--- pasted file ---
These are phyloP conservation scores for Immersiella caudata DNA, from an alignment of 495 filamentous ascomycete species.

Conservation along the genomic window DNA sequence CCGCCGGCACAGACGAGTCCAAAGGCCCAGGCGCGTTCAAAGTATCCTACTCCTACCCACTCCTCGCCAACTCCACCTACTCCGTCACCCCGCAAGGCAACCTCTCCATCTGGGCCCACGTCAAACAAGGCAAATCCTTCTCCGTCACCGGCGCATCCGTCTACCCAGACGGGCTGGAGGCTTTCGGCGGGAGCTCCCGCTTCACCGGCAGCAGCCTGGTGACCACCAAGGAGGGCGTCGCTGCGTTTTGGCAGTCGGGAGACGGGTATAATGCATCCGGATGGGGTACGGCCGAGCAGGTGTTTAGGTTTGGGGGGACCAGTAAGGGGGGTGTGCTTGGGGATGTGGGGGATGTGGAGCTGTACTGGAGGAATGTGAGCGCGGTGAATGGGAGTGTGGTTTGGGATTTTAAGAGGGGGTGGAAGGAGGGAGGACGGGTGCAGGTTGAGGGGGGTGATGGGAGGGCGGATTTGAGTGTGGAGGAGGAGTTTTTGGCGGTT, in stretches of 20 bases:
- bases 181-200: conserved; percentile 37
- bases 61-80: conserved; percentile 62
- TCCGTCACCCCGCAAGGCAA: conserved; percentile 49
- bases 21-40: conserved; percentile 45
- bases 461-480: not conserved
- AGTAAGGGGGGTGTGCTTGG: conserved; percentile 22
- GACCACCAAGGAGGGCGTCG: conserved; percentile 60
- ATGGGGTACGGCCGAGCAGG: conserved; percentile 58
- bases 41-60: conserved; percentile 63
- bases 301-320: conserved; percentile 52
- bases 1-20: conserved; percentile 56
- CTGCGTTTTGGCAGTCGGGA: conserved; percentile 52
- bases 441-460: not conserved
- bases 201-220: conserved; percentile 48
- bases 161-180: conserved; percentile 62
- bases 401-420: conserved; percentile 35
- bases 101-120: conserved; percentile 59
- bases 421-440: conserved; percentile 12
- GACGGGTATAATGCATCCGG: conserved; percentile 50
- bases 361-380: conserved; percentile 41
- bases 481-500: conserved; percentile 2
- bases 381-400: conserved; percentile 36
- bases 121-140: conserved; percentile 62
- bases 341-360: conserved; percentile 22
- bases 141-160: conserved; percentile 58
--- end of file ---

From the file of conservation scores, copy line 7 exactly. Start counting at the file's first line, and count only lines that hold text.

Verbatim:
- bases 461-480: not conserved